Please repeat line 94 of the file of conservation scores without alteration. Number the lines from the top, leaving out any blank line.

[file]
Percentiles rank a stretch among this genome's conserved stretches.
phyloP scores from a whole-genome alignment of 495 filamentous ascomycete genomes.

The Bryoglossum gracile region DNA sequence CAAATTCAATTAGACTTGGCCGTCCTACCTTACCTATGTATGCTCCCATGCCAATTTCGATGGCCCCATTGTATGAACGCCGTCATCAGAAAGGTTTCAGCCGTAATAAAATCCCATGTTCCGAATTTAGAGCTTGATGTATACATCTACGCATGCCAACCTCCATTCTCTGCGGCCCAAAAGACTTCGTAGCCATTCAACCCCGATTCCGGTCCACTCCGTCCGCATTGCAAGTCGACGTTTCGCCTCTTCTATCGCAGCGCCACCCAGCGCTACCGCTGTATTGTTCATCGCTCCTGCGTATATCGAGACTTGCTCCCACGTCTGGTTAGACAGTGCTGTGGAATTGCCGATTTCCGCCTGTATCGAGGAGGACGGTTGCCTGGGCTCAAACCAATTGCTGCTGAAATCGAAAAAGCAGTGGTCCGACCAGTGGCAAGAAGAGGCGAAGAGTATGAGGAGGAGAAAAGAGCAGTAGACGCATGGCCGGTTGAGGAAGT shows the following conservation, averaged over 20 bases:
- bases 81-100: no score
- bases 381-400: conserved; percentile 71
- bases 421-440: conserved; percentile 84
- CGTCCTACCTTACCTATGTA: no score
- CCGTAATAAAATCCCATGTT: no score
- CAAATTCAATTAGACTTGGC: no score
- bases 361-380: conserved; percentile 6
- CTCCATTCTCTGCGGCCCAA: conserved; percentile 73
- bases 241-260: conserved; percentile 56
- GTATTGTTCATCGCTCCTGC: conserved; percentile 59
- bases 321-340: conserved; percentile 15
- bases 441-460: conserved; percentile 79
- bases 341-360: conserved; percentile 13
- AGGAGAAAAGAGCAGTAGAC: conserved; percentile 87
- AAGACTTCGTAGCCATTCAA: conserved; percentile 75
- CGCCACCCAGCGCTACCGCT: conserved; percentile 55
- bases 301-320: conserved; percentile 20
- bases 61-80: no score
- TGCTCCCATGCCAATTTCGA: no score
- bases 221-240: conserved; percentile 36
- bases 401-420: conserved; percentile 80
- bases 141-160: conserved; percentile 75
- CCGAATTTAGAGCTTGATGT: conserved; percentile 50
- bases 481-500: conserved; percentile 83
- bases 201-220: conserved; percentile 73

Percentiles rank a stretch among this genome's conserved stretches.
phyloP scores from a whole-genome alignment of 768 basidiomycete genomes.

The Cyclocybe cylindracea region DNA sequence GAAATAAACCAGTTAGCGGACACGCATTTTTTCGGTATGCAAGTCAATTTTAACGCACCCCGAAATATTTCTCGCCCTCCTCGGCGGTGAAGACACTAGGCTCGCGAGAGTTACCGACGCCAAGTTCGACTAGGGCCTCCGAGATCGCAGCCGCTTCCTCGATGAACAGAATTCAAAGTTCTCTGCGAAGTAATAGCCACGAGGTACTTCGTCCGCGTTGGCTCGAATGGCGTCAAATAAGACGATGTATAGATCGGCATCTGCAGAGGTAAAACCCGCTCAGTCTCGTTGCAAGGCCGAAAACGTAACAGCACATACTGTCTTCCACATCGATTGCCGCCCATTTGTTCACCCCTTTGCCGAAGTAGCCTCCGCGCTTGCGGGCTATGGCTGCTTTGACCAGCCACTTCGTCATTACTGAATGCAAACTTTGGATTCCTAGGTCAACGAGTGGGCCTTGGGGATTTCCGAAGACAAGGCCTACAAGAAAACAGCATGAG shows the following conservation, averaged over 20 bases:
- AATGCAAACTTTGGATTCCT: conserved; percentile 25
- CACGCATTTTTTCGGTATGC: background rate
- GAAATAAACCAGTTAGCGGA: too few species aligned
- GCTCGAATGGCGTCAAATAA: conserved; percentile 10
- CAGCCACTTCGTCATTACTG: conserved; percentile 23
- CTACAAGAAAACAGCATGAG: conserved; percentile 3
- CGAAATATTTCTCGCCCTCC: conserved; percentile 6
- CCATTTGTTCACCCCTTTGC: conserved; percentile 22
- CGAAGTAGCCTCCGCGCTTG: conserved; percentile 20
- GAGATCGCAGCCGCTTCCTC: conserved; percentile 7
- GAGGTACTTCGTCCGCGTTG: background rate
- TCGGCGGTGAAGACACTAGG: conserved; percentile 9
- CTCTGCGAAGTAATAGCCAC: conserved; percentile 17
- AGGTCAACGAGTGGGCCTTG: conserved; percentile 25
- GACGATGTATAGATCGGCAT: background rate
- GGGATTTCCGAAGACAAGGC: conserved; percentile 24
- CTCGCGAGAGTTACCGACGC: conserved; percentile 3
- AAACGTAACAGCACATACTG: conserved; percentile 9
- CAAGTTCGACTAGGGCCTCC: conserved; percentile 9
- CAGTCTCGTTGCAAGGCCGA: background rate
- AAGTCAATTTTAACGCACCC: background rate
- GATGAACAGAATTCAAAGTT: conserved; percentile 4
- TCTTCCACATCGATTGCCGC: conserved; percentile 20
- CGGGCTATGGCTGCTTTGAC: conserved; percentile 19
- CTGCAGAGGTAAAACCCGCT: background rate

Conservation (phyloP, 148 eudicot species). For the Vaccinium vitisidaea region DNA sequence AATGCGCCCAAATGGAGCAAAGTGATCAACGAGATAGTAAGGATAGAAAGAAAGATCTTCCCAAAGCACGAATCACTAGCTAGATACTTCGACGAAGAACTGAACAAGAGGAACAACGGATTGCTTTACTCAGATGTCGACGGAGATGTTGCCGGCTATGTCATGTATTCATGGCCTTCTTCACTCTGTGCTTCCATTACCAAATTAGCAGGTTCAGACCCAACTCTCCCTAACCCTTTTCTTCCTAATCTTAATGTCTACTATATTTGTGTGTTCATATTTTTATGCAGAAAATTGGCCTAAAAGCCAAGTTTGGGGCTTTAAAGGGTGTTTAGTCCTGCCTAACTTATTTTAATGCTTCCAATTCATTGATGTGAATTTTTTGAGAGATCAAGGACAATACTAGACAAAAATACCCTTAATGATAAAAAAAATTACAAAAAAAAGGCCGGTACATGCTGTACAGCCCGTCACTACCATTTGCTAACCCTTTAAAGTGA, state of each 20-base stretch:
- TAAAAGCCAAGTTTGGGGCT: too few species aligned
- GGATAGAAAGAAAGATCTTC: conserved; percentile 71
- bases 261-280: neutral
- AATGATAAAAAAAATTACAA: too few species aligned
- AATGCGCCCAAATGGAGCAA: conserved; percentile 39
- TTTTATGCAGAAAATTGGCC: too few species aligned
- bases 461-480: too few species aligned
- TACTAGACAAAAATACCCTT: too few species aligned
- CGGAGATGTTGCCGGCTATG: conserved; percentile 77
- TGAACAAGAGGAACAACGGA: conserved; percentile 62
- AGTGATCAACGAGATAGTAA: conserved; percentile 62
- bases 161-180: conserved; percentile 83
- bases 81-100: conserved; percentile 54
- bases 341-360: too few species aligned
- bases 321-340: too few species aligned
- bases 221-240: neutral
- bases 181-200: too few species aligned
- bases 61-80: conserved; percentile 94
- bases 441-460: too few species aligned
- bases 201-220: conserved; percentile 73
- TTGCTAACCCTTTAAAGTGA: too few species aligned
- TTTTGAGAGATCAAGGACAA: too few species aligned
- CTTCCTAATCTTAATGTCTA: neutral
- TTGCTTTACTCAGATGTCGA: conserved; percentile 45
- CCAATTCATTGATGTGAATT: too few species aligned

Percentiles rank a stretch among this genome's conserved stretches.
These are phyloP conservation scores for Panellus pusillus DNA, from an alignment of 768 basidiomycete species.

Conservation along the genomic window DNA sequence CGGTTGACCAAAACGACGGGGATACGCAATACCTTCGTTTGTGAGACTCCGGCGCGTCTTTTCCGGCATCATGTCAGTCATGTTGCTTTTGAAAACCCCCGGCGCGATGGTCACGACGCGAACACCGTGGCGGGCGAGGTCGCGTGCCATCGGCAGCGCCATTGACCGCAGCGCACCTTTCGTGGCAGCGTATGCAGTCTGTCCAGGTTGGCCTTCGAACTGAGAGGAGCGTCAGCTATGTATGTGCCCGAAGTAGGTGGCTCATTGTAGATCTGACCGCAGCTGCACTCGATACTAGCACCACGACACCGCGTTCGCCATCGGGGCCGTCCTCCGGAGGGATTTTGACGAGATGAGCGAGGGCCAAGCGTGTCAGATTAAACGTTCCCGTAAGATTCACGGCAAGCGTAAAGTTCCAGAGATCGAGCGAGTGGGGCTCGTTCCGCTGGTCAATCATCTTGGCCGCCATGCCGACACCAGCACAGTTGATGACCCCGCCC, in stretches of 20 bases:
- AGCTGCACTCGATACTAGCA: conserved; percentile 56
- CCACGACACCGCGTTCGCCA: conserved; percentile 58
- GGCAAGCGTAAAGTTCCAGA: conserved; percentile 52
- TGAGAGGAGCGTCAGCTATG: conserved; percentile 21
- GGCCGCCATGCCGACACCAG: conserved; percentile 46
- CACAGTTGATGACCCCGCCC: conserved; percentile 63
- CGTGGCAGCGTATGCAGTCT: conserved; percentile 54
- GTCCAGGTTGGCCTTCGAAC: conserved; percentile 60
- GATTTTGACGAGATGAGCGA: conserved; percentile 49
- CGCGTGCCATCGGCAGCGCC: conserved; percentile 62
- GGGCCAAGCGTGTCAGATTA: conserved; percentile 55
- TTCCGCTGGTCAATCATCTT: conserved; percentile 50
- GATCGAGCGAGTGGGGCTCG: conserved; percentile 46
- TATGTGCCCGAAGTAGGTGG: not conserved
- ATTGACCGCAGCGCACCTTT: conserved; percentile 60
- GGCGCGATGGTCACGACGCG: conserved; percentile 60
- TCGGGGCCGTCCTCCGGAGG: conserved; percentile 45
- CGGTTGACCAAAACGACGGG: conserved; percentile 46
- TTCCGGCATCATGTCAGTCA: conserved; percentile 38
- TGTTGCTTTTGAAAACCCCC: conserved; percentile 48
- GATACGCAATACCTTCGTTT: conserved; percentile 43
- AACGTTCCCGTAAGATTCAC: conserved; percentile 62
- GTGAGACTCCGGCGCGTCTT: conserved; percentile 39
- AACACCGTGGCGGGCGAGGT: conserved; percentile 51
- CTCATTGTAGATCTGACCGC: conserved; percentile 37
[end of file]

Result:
- GATTTTGACGAGATGAGCGA: conserved; percentile 49